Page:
Review| Wonder Woman – It’s Not About ‘Deserve’
Like all my posts, I am going to dig into the film here, which means SPOILERS. If you haven’t seen the movie, stop right here, but please come back after you’ve seen it. (AKA: Get to your local cinema immediately).
I have been a Wonder Woman fan since I was a little girl. It began with the old TV show reruns with Lynda Carter, and later transformed into Wonder Woman animated films and the Justice League animated series.
Diana Prince is so much more than a superhero. She is a woman of grace, compassion, and gentleness– attributes she extends to all of mankind. She doesn’t question whether something right should be done, she just does it.
This is not to say that her way of life doesn’t come with its share of issues and setbacks. As we see in the film, Diana lived a very sheltered life before Steve Trevor (played to perfection by Chris Pine) fell into the bay of her home world, Themyscira. Diana was wholly unspoiled by the world of men, and with that comes a level of naivety. However, Diana is highly educated and trained, which helps to balance that out.
I am in awe of Gal Gadot in so many ways. She effortlessly convinces the audience that she is a woman who has never seen objects or scenarios common to our world. When she tastes her first ice cream, or exclaims joyfully at the sight of a baby, she totally captures the “wonder” of Wonder Woman. Diana’s ingenuousness isn’t a bad thing, it’s what sets her apart. It’s what makes her the hero our world needs. She doesn’t get caught in the mess, she cleans it up.
The action sequences are simply glorious. The Amazon fighting scenes are elegant and agile, like a dance. Wonder Woman’s fighting style is not only beautiful visually, but emotionally. There is an intense emotional drive to everything Diana does so that, even in fighting, her purity and grace radiate in every movement.
In the unforgettable “No Man’s Land” scene, as Diana climbs out of the trenches to face the enemy head-on, we get a perfect example of “showing not telling” in cinema. The movements and gestures in Gal Gadot’s performance bring the passion of her character right to us. I got teary-eyed during a few of these action moments because of who Diana is and what she is fighting for. Diana has an absolute and childlike faith in goodness and justice, and that faith is her foundation. Her way of being is so untainted and noble– qualities that are frankly quite rare in leading characters these days.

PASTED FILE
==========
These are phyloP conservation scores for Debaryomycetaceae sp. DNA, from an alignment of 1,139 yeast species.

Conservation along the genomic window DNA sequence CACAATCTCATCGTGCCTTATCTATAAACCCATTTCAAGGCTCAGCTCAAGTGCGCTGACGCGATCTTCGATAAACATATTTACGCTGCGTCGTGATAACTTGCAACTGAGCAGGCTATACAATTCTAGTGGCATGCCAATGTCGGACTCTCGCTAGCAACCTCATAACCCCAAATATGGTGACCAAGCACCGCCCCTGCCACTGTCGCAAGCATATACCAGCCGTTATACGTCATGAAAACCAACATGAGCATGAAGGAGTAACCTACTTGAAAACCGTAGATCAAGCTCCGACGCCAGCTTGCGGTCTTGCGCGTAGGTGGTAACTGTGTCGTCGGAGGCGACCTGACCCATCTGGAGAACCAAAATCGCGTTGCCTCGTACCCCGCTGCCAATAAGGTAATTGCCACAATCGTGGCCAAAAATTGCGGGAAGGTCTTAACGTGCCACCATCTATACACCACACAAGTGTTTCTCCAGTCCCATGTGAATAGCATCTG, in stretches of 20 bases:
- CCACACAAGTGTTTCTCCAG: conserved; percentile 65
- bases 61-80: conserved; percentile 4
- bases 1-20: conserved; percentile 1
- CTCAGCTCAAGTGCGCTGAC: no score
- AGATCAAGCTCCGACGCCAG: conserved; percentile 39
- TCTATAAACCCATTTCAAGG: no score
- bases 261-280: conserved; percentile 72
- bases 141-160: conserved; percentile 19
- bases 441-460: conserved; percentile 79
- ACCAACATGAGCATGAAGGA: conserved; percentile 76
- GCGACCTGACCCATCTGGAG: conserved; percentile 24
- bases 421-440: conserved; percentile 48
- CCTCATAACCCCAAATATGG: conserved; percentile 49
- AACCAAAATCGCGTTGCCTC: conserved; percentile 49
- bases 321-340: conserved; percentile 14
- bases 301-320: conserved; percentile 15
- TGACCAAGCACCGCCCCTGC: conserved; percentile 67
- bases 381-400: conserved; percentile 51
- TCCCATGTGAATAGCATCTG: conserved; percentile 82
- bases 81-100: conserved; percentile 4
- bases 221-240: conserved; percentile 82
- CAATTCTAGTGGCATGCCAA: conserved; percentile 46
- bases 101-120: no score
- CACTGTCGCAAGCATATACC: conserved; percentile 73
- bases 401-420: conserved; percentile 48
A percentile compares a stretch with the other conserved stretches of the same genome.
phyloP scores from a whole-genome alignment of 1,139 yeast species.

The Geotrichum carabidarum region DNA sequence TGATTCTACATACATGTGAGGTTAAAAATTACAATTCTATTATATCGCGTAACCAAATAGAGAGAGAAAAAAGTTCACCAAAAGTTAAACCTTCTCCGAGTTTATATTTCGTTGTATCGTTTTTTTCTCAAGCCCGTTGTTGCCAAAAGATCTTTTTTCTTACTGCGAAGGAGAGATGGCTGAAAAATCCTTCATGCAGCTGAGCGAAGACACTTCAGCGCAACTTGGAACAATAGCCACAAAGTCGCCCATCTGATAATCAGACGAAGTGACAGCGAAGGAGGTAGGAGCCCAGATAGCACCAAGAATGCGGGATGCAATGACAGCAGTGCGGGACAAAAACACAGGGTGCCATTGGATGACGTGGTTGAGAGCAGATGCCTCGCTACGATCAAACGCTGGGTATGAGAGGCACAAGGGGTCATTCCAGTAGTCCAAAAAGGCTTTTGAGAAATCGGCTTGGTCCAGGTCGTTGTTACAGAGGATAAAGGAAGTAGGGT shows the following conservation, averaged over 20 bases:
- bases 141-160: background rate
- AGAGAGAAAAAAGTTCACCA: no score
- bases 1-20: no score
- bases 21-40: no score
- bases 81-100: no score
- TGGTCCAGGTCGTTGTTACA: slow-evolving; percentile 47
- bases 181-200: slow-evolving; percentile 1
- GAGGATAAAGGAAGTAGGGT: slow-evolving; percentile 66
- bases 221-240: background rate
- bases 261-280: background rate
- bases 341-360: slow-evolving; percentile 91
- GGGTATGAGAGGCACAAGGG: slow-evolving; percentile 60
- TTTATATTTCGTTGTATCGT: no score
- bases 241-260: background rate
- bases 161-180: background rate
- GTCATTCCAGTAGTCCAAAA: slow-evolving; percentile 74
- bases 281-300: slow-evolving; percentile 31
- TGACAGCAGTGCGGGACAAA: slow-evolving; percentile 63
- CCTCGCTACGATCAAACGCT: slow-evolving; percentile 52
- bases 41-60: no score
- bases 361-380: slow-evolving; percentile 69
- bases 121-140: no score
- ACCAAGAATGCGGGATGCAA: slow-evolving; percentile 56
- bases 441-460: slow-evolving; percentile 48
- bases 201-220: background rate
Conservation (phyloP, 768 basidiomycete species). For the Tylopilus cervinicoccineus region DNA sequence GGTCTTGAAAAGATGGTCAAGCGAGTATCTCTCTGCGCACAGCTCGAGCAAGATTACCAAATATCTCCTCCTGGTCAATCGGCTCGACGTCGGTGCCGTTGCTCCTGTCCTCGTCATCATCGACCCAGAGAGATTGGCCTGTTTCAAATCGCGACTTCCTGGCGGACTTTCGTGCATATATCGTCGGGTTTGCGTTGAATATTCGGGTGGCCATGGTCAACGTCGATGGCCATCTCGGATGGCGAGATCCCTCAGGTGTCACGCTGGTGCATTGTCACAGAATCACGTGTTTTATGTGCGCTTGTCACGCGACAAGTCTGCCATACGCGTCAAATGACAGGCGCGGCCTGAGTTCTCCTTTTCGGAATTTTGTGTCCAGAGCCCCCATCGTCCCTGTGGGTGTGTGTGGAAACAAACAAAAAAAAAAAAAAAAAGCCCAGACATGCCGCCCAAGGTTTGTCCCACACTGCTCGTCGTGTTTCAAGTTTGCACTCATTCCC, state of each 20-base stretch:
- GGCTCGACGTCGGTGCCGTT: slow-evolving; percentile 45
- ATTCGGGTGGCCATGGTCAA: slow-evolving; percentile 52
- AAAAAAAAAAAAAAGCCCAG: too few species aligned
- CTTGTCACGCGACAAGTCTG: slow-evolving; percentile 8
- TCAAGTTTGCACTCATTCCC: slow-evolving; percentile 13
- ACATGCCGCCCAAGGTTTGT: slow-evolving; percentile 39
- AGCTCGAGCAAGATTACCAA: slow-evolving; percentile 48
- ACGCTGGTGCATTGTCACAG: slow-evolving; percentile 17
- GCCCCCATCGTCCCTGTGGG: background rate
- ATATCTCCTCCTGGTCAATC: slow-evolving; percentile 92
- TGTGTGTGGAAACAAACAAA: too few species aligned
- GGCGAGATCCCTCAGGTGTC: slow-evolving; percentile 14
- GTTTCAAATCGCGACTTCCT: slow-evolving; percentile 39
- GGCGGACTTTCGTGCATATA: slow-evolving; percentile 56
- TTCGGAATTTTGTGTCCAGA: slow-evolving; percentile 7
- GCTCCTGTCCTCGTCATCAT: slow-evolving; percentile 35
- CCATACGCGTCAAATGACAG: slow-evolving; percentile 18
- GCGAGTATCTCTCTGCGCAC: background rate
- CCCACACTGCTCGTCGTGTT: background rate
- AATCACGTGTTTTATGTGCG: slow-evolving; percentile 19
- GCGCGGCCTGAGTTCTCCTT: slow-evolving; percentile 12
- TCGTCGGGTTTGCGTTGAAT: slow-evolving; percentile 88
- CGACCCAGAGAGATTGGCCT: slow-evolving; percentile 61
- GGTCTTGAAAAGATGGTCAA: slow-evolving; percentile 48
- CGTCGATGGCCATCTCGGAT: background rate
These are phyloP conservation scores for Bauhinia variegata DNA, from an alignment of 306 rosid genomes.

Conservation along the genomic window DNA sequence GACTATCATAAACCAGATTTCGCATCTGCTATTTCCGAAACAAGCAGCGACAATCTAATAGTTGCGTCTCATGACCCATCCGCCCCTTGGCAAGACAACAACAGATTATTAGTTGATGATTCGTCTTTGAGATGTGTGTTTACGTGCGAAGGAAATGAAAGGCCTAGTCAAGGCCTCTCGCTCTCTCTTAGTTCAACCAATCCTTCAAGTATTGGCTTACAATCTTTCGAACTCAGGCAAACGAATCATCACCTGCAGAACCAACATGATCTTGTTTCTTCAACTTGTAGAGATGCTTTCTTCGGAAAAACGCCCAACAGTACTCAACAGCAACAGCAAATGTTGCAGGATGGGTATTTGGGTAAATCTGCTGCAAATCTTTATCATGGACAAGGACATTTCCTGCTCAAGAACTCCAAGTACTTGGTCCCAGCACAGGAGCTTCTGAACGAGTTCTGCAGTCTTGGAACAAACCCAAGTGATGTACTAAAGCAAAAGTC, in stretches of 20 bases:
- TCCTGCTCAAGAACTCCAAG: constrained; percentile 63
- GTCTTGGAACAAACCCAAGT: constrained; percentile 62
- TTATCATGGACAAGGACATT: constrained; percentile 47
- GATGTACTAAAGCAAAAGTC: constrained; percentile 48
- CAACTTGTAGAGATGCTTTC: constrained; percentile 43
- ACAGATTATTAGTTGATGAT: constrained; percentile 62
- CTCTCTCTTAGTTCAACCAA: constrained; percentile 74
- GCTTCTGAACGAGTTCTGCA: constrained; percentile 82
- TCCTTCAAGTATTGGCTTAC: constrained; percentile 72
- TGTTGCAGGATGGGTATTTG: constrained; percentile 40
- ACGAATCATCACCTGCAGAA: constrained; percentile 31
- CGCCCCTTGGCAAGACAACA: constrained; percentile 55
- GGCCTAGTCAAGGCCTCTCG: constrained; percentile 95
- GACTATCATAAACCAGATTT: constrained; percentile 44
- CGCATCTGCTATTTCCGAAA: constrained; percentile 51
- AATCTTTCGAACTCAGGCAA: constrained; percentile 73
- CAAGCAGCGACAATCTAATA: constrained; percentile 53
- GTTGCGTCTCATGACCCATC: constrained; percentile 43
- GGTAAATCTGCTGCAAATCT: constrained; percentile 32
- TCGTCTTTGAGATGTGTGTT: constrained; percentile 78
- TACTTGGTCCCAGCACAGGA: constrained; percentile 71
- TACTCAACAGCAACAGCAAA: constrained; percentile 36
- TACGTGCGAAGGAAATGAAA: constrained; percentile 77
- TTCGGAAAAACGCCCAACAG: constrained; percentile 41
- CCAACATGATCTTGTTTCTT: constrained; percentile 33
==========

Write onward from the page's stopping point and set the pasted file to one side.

I found the visuals most stunning in the scene where Hippolyta (Diana’s mother played by Connie Nielson) tells her the story of Ares. It was like breathing life into Renaissance era art. The story of Zeus and Ares is the beginning of Diana’s journey, and it is also the core of where the story’s themes derive.
Though this film presents to us a world and origin of Greek mythology, it is arguably closer to a Biblical presentation of themes and morals than those of the myths. In the myths, Zeus is not a good god. He rapes women and torments his fellow gods and goddesses, among other things. The Zeus depicted in this film has a more fatherly, Biblical God essence. He makes mankind in his image, and you get the impression that he actually cares for them, rather than seeing them as playthings. His son, Ares, becomes jealous of Zeus’s love for mankind and sets out to encourage disorder and violence among them.
The Biblical imagery extends to the characters for the duration of the film. Though we never see him, Zeus has a presence that is certainly felt throughout, like God watching over Diana. She often will close her eyes and tilt her head upward, almost like praying. Like her Justice League companion, Superman, Wonder Woman is also a Christ like figure. A goddess who extends her love and compassion to mankind, whether or not they deserve it.
I love how this filmed played on both of Diana’s origin stories form the comics. In one version, she was formed by her mother out of clay and brought to life by Zeus. In another version, she is the actual daughter of Zeus. I am glad the latter was the version they chose for the film, it’s so much more powerful.